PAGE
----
Embedded chips - my theory

greenspun.com : LUSENET : TimeBomb 2000 (Y2000) : One Thread

I know it's pretty ballsy of me to come up with another theory after Hoff shot down my last one, but I don't care.

Ok, I'm an embedded chip. I hit an error condition. I can't just do a core dump like a mainframe. I have to keep going. This is real-time, I must be fault tolerant. I send a message of the error condition to a SCADA system, then I restart the program that I run.

Makes sense, doesn't it?

-- Amy Leone (leoneamy@aol.com), January 01, 2000


OH, yes. And then I keep counting.

December 31, 1999, and 36 hours.

Etc. Etc.

Until I hit 100 hours.

On Monday.

-- Ariana (pergados@yahoo.com), January 01, 2000.

I'm no programmer, just a dumb pc clerk. But I started researching y2k one year ago, sank our whole small savings into 4th qtr. preps, and this is only my 2nd posting anywhere today, other than one on CNN Yr 2000 Bug.

So...please...what are you two saying? What is the "100 hours" a reference to? I just don't understand. I was not believing there would necessarily be massive outages/breakdowns at rollover. I assumed only 10% problems at rollover, but was planning for the worst. But this is just ridiculous, I feel as if I've entered an alternate reality, where nothing makes sense.

Really, what are you saying? Thanks, my appreciation for any replies.

-- Jim Young (jyoung@famvid.com), January 01, 2000.


But they why bother learning how they work when you can just make up something and feel smug about yourself for being so "smart".

-- Cherri (sams@brigadoon.com), January 01, 2000.

Oh brother! I'm reminded of Lucy explaining the facts of life to Linus.

There are lots of ways systems end up being fault tolerant to dates. Far and away the most common is by not using dates at all. Next most common is not using dates in calculations, or to make decisions.

In those rare cases where a decision is made (AND it is made wrong), the code will keep executing, and do *something*. This all depends on the accident of how the code was written. The primary categories of accidents are (1) it does something too early; and (2) it doesn't do something it should, or does it too late. Calculations are followed by comparisons, and there are two code paths: yes and no. One of them is followed.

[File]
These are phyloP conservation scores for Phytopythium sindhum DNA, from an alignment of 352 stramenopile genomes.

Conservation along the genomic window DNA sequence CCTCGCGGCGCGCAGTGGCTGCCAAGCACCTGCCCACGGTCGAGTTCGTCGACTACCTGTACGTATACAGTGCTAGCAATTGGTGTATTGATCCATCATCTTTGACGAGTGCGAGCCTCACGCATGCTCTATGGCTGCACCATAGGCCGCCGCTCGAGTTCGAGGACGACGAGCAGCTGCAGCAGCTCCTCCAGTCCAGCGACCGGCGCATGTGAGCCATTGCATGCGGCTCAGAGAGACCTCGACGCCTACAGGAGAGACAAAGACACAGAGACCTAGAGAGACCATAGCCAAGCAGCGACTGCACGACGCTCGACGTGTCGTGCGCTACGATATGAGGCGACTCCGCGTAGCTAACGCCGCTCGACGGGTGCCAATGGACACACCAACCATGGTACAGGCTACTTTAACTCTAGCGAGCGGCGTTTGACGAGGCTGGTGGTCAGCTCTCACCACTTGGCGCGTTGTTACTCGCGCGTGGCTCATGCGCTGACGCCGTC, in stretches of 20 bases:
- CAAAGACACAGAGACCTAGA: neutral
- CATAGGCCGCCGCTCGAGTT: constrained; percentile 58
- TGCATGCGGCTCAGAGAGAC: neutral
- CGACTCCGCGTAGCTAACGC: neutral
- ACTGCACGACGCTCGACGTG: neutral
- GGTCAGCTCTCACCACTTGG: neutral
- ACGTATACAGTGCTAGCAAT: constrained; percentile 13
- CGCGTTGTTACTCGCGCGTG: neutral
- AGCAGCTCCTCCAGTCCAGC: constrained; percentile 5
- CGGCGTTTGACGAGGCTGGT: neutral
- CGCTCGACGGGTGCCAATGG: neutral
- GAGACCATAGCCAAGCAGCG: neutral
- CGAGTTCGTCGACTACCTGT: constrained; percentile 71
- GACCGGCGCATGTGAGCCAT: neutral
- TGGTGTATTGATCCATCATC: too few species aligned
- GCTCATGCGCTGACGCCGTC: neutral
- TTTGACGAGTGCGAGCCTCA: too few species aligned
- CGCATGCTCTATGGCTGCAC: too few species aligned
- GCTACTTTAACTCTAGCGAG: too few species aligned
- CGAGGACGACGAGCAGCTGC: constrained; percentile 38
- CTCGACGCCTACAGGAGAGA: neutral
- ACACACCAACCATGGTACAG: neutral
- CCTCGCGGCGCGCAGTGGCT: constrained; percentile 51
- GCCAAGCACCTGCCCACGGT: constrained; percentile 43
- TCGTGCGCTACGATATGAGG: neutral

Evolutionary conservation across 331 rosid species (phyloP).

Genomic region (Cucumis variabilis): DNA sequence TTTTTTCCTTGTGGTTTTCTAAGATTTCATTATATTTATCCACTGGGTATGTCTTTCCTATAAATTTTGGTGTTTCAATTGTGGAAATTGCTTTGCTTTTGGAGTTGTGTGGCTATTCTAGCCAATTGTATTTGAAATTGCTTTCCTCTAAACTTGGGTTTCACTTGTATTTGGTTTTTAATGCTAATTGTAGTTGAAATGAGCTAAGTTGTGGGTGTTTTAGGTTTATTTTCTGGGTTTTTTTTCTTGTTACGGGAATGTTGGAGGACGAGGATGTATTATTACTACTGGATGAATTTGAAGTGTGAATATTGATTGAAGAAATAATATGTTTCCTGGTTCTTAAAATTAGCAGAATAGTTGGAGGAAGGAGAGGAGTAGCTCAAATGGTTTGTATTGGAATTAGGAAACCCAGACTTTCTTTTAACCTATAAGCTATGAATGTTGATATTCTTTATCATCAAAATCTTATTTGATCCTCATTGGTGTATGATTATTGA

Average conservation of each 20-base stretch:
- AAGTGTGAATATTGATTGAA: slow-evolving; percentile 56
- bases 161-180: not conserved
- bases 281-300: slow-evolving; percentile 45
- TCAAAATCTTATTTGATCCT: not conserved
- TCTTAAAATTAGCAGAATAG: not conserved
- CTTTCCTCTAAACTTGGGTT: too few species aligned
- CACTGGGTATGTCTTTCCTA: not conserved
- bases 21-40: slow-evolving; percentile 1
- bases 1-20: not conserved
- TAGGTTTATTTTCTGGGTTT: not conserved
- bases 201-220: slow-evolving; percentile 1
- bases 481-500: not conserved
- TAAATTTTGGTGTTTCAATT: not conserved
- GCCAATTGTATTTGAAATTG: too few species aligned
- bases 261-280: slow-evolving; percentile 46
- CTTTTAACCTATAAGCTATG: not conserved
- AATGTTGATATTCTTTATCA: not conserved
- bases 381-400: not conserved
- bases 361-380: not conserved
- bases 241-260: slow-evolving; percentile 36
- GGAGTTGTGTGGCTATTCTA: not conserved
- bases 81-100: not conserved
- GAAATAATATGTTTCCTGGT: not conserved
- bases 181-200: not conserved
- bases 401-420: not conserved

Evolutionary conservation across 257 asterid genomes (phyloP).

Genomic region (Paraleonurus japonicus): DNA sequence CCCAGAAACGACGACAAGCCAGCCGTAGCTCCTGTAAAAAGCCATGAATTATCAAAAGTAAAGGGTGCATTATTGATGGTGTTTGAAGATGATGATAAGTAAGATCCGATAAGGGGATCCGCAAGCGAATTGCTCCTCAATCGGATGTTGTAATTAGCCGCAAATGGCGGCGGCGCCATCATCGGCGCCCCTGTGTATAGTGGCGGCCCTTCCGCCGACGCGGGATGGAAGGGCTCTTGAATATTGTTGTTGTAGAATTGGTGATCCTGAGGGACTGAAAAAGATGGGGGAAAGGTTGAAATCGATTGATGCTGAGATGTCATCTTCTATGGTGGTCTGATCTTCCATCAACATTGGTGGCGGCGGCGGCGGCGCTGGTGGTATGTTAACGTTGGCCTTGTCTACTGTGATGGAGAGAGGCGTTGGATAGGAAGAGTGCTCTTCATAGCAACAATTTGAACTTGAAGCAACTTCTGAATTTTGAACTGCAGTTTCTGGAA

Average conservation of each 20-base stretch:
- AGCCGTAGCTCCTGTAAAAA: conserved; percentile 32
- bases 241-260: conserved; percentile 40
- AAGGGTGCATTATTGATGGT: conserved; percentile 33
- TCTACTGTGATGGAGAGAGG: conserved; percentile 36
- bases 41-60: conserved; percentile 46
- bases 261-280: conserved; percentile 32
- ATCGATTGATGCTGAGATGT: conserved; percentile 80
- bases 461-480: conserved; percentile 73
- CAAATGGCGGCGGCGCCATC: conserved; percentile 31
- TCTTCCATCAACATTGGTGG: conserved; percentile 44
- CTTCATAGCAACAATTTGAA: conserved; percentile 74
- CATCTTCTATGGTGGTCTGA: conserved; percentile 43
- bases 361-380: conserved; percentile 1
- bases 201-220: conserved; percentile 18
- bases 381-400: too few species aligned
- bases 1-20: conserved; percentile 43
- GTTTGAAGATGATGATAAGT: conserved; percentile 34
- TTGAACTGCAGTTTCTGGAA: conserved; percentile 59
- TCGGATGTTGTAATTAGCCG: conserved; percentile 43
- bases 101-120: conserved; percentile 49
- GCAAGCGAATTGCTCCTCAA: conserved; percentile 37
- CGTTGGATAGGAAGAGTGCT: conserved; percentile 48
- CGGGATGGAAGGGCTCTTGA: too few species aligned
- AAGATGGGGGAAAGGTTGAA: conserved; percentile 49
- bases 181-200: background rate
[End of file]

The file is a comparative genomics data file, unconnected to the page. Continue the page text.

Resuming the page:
It's absolutely possible to construct scenarios where these accidents might cause functional problems. Indeed, this has been a favorite pastime on this forum. The resulting impression is that the longer the list of things you can compile that you *might* run into if you fall asleep at the wheel, the more *likely* you are to fall asleep at the wheel! And if you can think of twice as many things you might run into today as you thought of yesterday, then you are twice as likely to fall asleep!

In reality, people rarely fall asleep at the wheel.

-- Flint (flintc@mindspring.com), January 01, 2000.

One more time for the record.....

Most embedded chips (systems) don't give a fiddler's fart about the date.......those that do have some type of external interface so that date on them can be changed.....

This idiocy that there were millions of chips completely inaccessible that would crash was pure bullshit to put it bluntly.......

A chip/system that uses a calendar date MUST have a way to change or set it or else it would be completely useless!

-- Craig (craig@ccinet.ab.ca), January 01, 2000.

Jim Young,

The questions about embeddeds has been answered. They did not crash and there is no way some nonexistant hidden clock with some other (non existant) startup date will make them crash either.

Monday business will see what all of the software fixes have given us. By Friday I believe it is safe to assume the problem was fixed.

-- Cherri (sams@brigadoon.com), January 02, 2000.

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